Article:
In recent years, convolutional neural networks (CNN) have played an important role in the field of deep learning. Variants of CNN’s have proven to be very successful in classification tasks across different domains. However, there are two big drawbacks to CNN’s: their failure to take into account of important spatial hierarchies between features, and their lack of rotational invariance . As long as certain key features of an object are present in the test data, CNN’s classify the test data as the object, disregarding features’ relative spatial orientation to each other. This causes false positives. The lack of rotational invariance in CNN’s would cause the network to incorrectly assign the object another label, causing false negatives. To address this concern, Hinton et al. propose a novel type of neural network using the concept of capsules in a recent paper. With the use of dynamic routing and reconstruction regularization, the capsule network model would be both rotation invariant and spatially aware. 
The capsule network has shown its potential by achieving a state-of-the-art result of 0.25% test error on MNIST without data augmentation such as rotation and scaling, better than the previous baseline of 0.39%. To further test out the application of capsule networks on data with higher dimensionality, we attempt to find the best set of configurations that yield the optimal test error on CIFAR10 dataset.
2 Overview of Capsule Networks
Capsule networks represent a recent breakthrough in neural network architectures. They achieve state of the art accuracy on the MNIST dataset, a feat achieved traditionally by deep convolutional neural network architectures. Capsule networks introduce an alternative to translational invariance other than pooling through the use of modules, or capsules. Two key features distinguish them from CNN’s: layer-based squashing and dynamic routing. Whereas CNN’s have their individual neuron’s squashed through nonlinearities, capsule networks have their output squashed as an entire vector. Capsules replace the scalar-output feature detectors of CNNs with vector-output capsules and max-pooling with routing-by-agreement. Capsnet architectures typically include several convolution layers, with a capsule layer in the final layer.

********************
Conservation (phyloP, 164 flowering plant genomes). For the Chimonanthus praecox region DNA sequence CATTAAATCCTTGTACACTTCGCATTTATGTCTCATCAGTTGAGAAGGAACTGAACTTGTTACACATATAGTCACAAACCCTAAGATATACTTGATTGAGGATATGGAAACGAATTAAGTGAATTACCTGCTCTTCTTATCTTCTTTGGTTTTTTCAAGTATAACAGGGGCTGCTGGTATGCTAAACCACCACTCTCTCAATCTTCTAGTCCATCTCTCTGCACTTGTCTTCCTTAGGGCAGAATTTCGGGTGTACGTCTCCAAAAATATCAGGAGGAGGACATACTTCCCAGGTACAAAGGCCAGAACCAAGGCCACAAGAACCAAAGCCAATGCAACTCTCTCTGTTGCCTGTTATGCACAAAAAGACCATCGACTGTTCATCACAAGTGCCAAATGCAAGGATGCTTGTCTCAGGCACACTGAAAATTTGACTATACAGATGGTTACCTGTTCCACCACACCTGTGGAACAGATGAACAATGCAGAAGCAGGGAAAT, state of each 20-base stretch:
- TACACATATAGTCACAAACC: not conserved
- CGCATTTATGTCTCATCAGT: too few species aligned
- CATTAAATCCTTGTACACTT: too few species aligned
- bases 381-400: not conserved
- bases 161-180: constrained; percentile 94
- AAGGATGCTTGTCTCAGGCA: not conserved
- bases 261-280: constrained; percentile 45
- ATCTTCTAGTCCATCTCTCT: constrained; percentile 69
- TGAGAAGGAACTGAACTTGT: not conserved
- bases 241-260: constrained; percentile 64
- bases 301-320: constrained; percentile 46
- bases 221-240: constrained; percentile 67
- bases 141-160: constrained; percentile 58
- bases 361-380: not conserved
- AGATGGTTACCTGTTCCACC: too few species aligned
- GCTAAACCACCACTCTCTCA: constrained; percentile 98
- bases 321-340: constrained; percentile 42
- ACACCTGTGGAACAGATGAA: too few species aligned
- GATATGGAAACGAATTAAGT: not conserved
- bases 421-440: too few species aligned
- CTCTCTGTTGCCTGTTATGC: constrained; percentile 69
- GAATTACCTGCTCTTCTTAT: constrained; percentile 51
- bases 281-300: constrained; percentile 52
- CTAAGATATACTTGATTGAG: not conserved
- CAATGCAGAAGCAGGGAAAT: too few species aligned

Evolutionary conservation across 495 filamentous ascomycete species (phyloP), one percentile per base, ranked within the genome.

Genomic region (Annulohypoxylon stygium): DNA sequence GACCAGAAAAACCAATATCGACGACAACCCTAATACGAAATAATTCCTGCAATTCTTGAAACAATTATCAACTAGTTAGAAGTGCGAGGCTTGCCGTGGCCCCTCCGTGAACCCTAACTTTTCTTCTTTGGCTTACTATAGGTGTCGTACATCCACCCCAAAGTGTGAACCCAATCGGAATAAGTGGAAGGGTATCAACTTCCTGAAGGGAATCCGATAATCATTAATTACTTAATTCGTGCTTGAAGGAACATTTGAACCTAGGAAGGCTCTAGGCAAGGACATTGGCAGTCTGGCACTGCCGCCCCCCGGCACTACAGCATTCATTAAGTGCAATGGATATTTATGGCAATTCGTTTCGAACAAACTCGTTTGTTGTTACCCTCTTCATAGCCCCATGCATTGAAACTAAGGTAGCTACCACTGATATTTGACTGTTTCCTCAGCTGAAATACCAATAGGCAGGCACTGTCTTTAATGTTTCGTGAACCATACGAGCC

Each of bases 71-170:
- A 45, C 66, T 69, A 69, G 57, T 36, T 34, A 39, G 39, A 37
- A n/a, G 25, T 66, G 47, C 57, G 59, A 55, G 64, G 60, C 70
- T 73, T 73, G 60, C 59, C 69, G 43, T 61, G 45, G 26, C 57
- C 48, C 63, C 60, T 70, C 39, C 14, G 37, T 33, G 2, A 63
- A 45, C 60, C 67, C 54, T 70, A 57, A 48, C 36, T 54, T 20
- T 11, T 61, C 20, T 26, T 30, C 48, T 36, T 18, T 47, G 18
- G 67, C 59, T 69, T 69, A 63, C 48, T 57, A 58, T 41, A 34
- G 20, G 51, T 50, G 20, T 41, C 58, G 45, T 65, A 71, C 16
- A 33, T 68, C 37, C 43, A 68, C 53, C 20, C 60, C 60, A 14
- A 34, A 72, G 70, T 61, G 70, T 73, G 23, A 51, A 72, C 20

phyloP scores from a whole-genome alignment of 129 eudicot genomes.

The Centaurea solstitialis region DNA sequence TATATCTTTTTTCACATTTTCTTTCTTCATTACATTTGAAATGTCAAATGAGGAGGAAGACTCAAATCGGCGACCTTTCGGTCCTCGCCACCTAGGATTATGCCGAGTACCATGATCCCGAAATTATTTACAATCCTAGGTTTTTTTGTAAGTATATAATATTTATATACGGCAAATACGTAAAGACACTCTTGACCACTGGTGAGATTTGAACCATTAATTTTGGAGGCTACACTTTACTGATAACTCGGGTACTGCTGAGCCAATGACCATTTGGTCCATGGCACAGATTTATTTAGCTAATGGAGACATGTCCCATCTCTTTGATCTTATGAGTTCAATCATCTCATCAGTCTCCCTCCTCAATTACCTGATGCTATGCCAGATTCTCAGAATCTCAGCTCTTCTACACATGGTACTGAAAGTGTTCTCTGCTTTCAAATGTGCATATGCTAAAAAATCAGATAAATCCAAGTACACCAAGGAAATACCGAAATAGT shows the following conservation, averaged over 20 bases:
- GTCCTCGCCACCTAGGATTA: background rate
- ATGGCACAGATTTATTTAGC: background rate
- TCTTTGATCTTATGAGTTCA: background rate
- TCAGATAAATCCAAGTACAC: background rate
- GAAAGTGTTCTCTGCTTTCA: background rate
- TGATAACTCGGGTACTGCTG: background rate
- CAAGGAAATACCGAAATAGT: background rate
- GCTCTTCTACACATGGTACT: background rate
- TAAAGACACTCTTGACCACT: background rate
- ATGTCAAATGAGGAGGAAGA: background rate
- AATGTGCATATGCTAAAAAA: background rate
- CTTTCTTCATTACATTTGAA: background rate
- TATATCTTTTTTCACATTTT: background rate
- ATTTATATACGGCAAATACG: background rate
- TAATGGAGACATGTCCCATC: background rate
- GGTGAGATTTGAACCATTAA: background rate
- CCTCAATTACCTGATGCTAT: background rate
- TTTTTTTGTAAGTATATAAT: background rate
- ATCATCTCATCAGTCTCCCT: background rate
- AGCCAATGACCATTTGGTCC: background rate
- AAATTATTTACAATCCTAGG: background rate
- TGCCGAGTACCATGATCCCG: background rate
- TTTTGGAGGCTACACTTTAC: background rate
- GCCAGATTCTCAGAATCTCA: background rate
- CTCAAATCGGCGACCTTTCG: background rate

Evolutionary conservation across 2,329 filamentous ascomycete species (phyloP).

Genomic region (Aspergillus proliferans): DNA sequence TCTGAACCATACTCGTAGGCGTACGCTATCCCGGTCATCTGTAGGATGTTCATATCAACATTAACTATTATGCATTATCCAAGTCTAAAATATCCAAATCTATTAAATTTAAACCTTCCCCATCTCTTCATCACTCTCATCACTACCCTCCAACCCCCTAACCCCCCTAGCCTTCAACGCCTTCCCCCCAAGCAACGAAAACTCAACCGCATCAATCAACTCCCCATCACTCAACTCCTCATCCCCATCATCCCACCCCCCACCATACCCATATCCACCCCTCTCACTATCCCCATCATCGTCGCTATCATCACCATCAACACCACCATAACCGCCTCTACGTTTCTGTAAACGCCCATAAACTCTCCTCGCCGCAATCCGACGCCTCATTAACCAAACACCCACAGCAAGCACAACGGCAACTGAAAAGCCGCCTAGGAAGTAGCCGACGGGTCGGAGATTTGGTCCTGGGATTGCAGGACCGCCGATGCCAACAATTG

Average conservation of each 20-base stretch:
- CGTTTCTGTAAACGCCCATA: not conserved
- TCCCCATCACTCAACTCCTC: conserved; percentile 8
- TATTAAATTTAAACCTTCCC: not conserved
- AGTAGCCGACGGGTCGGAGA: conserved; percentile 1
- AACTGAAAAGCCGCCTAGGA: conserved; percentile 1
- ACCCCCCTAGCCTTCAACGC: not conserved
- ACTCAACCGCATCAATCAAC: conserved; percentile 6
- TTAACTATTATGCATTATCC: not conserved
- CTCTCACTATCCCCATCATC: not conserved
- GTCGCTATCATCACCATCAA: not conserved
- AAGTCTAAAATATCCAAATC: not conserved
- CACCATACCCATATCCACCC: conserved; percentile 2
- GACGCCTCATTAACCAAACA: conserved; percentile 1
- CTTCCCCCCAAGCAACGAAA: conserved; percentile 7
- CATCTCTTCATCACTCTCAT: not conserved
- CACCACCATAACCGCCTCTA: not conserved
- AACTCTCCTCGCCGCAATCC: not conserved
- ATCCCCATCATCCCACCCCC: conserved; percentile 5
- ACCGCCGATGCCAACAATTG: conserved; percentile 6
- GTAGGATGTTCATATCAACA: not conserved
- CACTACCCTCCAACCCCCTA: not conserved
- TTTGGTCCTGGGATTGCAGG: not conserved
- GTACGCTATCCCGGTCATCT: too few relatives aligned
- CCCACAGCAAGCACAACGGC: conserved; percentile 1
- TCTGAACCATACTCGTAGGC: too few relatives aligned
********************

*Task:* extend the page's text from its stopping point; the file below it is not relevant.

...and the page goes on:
2.1 Dynamic Routing
Capsules output a vector, which means that it is possible to selectively choose which parent in the layer above the capsule is sent to. For each potential parent, the capsule network can increase or decrease the connection strength. This routing by agreement is much more effective at adding invariance than the primitive routing introduced by max-pooling.
2.2 Reconstruction Regularization
Whereas traditional CNN’s prevent overfitting by using dropout, Capsule networks are regularized with a reconstruction autoencoder. During training, all activity vectors are masked except for the activity vector corresponding to the correct digit. This activity vector is then used to reconstruct the input image. The output of the digit is then used to compute the loss. This encourages the network to learn a more general representation of images.
2.3 Related Work
A paradigm shift in the field of Machine Learning occurred when Geoffrey Hinton, Ilya Sutskever, and Alex Krizhevsky from the University of Toronto created a deep convolutional neural network architecture called AlexNet. The architecture they created beat state of the art results by an enormous 10.8% on the ImageNet challenge.
An incremental advance in that attempted to address the representational limitations of CNN’s came from Hinton et al in 2011, in which the concept of "capsules" first entered machine learning terminology. Capsules addressed the representational inefficiencies of CNN with transformation matrices, allowing networks to automatically learn part-whole relationships and thus generalize to novel viewpoints, something traditional CNN’s exhibit exponentially poor performance on.
Introduced by Hinton et al., Capsule Networks represent a similar paradigm shift in the field of Deep Learning, with a novel learning architecture, but their classification ability on datasets more complex than MNIST has yet to be seen.
The idea of Dynamic Routing - a crucial concept in Capsule Networks, has a biological basis, as demonstrated by Hinton et al.. The importance of dynamic routing procedure is highlighted through a biologically plausible model, in which dynamic connections and object-based frames of reference "are used to generate shape descriptions that can be used for object recognition".
We start with a baseline model, Hinton’s MNIST model with 3 color channels. We explore the effect of a variety of model modifications, ranging from stacking more capsule layers to trying out different parameters.